on 16 August 2015
I often find myself empathising with characters in novels, but it is rare that I can so completely identify with one in the same way as I did with Delia Grinstead in Anne Tyler's Ladder Of Years. Having pulled a similar stunt myself, albeit as a teenager, I was amazed at Tyler's apparently uncanny knowledge of how I felt at the time. " How do I get out of this then?" I suppose it must not be such an unusual experience after all. Delia's reinvention of herself from Dee - fragile put-upon and overlooked wife, mother and daughter - to Miss Grinstead - efficient secretary and woman in her own right - is such a sensitively drawn transformation that I was hooked on every word of her tale. I loved both her emotional journey and also the detailed description of her actual journey from Baltimore to Bay Borough, the ideal anonymous small town on arrival and, of course, soon discovered to be anything but.
All the characters in Ladder Of Years are superbly drawn and my favourites, other than Delia herself, were Iron Mama Eleanor who perhaps wasn't such a paragon as she had forced herself to appear, and Carroll, the model of teenage angst. Perhaps it does all get a little too schmalzy towards the end what with weddings and babies and the like, but the characters still felt so true and honest to themselves that I could get past it. Much of the book, as is Tyler's style, is made up of tiny details so I can understand that this read wouldn't be everyone's cup of tea. However, Ladder Of Years is definitely one of my top reads of 2015. I finished it three days ago and am still giddily excited when recalling the story - sign of a great book indeed!
on 20 September 2011
This book starts off with every woman's secret fear - that in amongst all her duties and tasks and routines that she has become invisible. This is borne out by the "Every woman" missing person's description of her. The journey is an interesting one - perhaps the ending is a little neater than life. But many of us dont in the end want to throw it all away - but re-establish ourselves in our current lives. So if you have kids and are married there are moments of smiles, joy, empathy and quiet bravery in this book. It was my first read by this author and it got me hooked on her....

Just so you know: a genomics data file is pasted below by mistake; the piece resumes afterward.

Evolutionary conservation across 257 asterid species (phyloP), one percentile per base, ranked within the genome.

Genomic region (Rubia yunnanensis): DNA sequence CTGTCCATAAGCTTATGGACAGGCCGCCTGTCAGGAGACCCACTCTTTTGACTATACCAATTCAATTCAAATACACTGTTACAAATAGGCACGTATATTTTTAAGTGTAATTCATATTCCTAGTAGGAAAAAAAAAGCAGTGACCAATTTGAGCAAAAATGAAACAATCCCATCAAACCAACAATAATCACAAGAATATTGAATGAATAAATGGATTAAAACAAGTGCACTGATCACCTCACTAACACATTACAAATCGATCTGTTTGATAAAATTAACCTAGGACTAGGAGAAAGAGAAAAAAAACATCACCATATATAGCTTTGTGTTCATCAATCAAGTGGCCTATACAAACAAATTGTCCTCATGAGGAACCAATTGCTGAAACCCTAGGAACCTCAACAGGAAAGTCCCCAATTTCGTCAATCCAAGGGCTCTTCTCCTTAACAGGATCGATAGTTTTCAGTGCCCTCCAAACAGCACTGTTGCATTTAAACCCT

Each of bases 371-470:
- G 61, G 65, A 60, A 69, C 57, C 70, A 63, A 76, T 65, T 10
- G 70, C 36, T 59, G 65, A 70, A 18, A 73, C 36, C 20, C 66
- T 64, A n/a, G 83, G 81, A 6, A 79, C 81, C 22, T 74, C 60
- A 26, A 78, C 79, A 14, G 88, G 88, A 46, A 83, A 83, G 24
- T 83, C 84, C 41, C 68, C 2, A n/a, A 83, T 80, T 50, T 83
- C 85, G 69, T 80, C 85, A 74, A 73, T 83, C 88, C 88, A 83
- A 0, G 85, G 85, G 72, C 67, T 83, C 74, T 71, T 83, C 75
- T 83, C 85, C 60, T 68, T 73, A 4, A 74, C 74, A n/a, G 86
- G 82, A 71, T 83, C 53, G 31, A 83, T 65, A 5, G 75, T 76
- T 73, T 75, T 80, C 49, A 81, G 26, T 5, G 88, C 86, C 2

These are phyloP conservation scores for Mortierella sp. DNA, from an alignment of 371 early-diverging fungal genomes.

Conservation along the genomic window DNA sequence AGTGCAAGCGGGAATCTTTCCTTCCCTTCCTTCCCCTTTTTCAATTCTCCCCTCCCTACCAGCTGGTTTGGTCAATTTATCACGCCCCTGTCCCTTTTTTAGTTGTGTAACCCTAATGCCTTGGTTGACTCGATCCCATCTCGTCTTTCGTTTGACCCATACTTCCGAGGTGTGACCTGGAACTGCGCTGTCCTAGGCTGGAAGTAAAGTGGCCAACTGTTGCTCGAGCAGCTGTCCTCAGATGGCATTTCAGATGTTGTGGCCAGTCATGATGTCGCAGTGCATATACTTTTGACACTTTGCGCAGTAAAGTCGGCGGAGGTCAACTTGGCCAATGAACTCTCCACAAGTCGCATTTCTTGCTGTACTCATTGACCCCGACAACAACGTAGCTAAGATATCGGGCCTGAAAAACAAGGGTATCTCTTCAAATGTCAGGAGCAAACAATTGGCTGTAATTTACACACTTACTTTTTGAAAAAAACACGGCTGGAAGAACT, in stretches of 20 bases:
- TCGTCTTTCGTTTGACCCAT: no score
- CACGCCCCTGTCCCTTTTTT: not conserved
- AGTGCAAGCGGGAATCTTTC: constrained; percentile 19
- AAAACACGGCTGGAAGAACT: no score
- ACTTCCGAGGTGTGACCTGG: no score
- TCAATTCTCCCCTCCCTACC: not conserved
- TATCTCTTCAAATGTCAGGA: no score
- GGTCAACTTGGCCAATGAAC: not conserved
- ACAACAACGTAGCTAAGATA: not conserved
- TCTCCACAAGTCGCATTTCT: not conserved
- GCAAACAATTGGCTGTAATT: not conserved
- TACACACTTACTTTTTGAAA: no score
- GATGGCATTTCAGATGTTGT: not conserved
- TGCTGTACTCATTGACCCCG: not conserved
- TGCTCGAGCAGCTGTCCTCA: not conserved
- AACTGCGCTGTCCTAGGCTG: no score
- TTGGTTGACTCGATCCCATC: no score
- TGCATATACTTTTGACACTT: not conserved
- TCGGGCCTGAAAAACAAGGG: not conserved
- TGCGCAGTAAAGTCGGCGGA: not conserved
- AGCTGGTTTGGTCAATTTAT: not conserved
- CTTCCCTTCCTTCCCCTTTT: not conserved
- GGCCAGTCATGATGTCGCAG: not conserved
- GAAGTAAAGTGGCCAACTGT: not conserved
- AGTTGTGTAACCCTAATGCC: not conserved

on 8 May 2011
I love Anne Tyler books and I've read Ladder of Years before. I bought the Kindle edition thinking I'd like to revisit an old friend. The only problem being that the typographical errors are HORRENDOUS to the point of my very seriously asking Amazon for a refund. It's really ridiculous. Throughout the book there are places where the word I (as in 'I like ice cream') is substituted by the letter 'J'. (such as 'J like ice cream') I spent I don't know how long trying to figure out who 'J' was. There are lots of other typographical errors that I wish I had highlighted to prove my point to Amazon that what they have sold me is NOT the same as the book in print. So hats off to Anne Tyler as the book is great but the Kindle version is a BIG disappointment.
on 30 May 2013
Really enjoyed the story and got into to quickly. Found the character of the husband a little shaky but generally all very believable and wondered how many people would like the chance to escape for a while.
on 11 December 2011
The first page was a police report of the disappearance of Cordelia Grinstead, last seen walking along a beach. The second page shows Delia in a supermarket, 'languidly choosing a bunch of celery...Why was it, she thought, that celery was not called "corderoy plant"? That would be much more colourful.' Then she makes the acquaintance of a man, who is choosing scallions.
The book unfolds in this measured way, and it is obvious we aren't going to get to the point of the opening newspaper article very quickly, only in the author's good time.
As Delia's life continues from this point, there is a sort of zany logic about it. We become Delia, a gentle woman living in a dreamworld, untouched by avarice. We feel for her and enjoy the gradual unfolding of a personality that, beginning the story as a naive and strangely innocent mother of teenagers, becomes a character with, at last, enough steel to decide what she really wants from life.
I was sorry when I came to the end, a most enjoyable few hours away from the stresses of modern living as most of us experience it these days. A strange feeling of peace surrounded me for a couple of days afterwards, surely a recommendation for others to at least pick it up and try it!
on 9 September 2013
Cordelia Grinstead is a wife and mother to three children. Her husband Sam, a doctor, recently suffered a heart attack, (though Delia, as she is commonly known, refers to it as chest pains). At or about the same time her father died after Delia had cared for him for some time in her own home.